seriously enjoyed this article. We ust move across country and my 2 and a half year old is suddenly another person and very much what you described above.Thank you.

  2. Tristan Dawes says

    I think you have been watching my daughter with this post! I now have some great tips on how to deal with her. Thank you so much.

  3. susan says

    We have one grandchild, a boy, and he is becoming more of a challenge. Thank you for the description you gave as it is what we are experiencing. Makes me understand it is probably a stage and we’ll get through it and he’ll get through it. Thank you.

  4. Jessie says

    I’m really thankful for this article , it has me made me realize that my daughter is actually a normal 2 1/2, I had a terrible weekend when last Friday her teacher and aid were telling me about her behavior they made me feel like I have a terrible child, they were saying that she is hitting and pushing of course not all the time and then about her wanting things her way. She is in a larger class now and also she doesnt comunicate perfectly well yet so I’m thinking it could be that she cannot express herself and that’s the only way she knows how to express things or actions quiclky now at this age. Also I’d like to say that at home she is adorable, has her moments but she is not a bad kid, at church she plays nice and get alone with the other ones, she is not an agressive child, she should’ve be the same way everywhere, don’t you guys think? Thank you and if anyone would like to make a comment please do so.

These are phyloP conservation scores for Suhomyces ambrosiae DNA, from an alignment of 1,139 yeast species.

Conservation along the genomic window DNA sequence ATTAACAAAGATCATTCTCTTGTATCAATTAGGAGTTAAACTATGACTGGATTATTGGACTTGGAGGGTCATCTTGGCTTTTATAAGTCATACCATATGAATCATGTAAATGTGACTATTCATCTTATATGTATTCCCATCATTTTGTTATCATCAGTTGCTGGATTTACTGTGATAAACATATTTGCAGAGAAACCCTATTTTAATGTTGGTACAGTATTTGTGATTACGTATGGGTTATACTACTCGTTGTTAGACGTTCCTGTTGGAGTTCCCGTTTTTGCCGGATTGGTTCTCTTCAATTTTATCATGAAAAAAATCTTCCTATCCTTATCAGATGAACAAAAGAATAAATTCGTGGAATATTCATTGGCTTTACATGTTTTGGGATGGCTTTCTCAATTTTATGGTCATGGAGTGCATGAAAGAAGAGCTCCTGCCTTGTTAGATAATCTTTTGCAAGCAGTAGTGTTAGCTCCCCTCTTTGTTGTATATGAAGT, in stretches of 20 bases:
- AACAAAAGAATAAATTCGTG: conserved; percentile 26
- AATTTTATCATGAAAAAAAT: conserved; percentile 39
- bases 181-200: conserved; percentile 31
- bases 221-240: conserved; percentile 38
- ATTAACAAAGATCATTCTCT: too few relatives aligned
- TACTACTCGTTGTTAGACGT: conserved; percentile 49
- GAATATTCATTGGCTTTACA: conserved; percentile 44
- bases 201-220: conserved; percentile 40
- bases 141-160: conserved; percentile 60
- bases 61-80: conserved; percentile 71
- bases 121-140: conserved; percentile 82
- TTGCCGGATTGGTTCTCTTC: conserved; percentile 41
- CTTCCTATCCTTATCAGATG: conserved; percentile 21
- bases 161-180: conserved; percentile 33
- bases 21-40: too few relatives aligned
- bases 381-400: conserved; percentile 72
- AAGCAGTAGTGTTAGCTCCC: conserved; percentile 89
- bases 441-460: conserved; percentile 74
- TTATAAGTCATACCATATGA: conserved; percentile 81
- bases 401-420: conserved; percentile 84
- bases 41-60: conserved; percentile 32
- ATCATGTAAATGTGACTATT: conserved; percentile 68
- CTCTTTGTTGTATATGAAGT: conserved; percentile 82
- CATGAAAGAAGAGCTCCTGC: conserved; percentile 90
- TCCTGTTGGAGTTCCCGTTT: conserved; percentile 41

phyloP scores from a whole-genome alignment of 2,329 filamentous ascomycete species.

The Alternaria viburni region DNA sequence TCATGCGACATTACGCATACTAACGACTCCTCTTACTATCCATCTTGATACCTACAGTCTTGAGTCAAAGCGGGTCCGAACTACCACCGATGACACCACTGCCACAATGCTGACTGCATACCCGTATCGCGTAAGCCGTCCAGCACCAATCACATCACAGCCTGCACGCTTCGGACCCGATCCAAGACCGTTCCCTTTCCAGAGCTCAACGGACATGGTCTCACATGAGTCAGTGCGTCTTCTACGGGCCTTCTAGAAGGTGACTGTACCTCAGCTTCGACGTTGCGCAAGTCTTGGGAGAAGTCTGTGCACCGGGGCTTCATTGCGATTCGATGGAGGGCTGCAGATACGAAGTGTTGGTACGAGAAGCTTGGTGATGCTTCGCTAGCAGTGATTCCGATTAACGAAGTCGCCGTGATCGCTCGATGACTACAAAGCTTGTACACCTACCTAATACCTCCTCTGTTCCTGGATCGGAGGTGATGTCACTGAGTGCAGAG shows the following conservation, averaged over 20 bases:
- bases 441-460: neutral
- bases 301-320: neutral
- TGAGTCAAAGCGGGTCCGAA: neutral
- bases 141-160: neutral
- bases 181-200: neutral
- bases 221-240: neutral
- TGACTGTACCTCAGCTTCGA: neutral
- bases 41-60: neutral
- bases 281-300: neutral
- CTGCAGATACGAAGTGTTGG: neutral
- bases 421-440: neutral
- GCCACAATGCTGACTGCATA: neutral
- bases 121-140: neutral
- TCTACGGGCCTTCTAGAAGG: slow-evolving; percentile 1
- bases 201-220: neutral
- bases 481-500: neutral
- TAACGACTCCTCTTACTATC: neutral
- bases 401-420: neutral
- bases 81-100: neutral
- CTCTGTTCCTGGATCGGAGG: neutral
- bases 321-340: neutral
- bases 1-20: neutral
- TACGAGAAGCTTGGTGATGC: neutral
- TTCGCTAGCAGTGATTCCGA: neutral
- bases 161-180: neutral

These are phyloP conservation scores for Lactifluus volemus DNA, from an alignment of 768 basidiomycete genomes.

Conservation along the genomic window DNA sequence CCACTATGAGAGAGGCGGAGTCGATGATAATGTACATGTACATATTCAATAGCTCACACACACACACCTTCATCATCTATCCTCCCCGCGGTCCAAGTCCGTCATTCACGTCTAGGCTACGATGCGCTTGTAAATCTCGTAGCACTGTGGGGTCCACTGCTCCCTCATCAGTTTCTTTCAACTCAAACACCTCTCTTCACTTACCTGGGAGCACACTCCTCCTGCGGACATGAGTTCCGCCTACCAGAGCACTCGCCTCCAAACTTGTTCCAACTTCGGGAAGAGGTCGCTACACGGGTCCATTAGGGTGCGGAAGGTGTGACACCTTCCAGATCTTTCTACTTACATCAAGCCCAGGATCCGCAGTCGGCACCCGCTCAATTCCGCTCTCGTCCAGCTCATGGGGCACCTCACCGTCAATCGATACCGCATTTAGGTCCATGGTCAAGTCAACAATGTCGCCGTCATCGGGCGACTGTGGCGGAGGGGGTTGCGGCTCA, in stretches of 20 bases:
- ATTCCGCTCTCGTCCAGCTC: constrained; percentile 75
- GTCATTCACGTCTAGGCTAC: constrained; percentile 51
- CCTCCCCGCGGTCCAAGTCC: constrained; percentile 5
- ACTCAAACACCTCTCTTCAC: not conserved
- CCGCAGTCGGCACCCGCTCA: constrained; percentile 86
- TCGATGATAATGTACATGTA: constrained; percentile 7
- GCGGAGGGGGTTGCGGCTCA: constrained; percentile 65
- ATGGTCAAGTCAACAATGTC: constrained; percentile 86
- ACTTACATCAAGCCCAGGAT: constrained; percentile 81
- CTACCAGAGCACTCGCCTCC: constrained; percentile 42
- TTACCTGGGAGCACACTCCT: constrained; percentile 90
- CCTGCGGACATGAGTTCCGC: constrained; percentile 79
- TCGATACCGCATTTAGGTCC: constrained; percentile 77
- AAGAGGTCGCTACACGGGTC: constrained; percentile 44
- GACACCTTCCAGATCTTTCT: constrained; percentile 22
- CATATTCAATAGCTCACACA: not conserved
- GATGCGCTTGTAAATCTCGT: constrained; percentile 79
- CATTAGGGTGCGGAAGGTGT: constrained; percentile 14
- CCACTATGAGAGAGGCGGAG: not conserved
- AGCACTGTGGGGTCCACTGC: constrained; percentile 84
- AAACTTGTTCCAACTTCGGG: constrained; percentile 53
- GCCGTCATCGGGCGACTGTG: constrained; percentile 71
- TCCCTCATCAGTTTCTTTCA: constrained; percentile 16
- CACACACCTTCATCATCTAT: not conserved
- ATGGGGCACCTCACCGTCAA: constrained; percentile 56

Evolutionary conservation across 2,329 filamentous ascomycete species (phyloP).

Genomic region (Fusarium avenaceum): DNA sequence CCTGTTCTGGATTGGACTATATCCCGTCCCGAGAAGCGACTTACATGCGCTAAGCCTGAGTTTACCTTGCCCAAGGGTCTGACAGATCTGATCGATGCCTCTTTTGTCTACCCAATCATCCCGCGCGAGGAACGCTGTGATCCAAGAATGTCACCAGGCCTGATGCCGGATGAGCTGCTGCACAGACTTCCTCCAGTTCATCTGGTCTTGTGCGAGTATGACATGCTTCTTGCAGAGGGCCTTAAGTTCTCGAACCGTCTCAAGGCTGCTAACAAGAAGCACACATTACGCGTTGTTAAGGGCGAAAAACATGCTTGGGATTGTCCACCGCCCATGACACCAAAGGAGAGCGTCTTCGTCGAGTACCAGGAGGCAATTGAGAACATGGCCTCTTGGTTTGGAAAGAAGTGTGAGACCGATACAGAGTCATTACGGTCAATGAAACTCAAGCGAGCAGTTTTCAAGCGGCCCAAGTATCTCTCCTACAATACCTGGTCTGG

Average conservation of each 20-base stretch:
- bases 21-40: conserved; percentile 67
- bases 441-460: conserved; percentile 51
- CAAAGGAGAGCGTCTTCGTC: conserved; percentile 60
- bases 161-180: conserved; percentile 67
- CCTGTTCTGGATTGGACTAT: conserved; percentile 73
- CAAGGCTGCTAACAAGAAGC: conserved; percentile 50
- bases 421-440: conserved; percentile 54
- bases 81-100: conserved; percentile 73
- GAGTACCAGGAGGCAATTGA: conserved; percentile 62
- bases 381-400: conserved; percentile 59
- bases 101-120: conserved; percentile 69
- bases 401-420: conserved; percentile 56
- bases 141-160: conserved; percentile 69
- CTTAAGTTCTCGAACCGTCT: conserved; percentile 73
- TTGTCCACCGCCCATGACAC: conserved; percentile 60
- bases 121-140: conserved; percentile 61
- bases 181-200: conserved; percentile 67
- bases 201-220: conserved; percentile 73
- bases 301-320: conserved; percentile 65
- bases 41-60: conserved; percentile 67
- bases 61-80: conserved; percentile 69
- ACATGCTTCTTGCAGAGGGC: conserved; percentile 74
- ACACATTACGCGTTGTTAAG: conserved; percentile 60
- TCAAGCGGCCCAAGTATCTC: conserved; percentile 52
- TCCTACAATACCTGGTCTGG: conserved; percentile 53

5. Veronica says

    Thanks for offering the information so that it can help one of my best friend who has a 2 and 7 months year old boy . She is bothered by his desired misbehaviors such as playing with food after finishing eating it and crushing the toys at the same time while relaxing etc . The more experiences from above parents or educators , the better we can understand the world of child , such a loverly and innocent place . Thanks again!

    Today my friend Lily just told me what happened to her boy that comes to a question for anyone who can advice . She punished him by locking him into the bathroom at 6 pm, afterwards , he didnot want to talk to her for hours and left for old aunt’s house till 10:30pm , then back to home . Lily was nothing but confused and did not how to deal with his breaking his toys again next time . Is there possible to avoid this or how can she talk to her son ?? Any idea or advide would be apprecatied …